Perl - Hello World


The First Script


The first and foremost task with any new programming language is the Hello World. So also with Perl.
Before that, we have to start with installing the Perl interpreter. Perl normally comes pre-installed with Linux and Mac but we need to install it on Windows. We can obtain it from the Perl Website.
Once the interpreter is setup, we can go ahead with the first script. Windows associates the extension with application used run the file. Once the Perl interpreter is installed, the .pl extension gets attached with the interpreter and the job is done.
But that is not the case on a Linux (or Unix) - where a "real" Perl script will normally run. On a Linux, the interpreter is specified by the first line of the script. The first line in any kind of script is very important. It is called the "Shabang" line. It should like something like this:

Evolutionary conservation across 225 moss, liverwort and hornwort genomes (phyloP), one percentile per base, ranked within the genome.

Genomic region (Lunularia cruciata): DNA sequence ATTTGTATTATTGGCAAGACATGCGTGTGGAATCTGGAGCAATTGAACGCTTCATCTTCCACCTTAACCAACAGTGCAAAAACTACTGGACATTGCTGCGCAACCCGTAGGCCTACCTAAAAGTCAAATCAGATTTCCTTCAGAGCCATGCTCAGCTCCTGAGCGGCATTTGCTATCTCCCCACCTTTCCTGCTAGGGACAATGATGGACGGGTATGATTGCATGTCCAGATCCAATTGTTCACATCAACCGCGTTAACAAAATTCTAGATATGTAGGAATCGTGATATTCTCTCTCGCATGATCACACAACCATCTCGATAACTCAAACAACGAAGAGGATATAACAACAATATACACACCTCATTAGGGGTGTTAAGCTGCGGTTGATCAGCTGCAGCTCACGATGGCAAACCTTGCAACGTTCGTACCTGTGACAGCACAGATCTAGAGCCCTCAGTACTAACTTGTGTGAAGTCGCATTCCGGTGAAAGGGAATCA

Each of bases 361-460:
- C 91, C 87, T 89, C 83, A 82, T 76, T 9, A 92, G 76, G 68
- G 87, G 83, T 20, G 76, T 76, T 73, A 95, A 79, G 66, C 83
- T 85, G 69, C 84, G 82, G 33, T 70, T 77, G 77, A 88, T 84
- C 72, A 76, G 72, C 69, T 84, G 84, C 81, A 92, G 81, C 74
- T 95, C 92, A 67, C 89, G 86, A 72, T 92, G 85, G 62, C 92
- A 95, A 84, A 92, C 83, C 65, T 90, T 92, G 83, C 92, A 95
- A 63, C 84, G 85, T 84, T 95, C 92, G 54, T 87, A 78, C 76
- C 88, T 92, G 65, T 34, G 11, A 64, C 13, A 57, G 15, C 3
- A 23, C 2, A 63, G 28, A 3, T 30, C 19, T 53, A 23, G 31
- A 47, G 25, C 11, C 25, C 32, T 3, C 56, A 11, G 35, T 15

#!/bin/perl
The #! is called the Shabang. What follows it is the path to the interpreter executable. It could be /bin/ksh or /bin/python or /bin/bash ... depending on the kind of script we create. It is customary (not necessary) to leave a line after the Shabank. After that comes the line of code
print "Hello World\n";
No marks for guessing.. This prints out the text Hello World. Thus the helloworld.pl script looks like this:
#!/bin/perl

print "Hello World\n";
Save this in a file. Change the permissions (on Linux) and run it. There we see on the console: Hello World. Nothing much for the world. But it is an assurance that we have started well.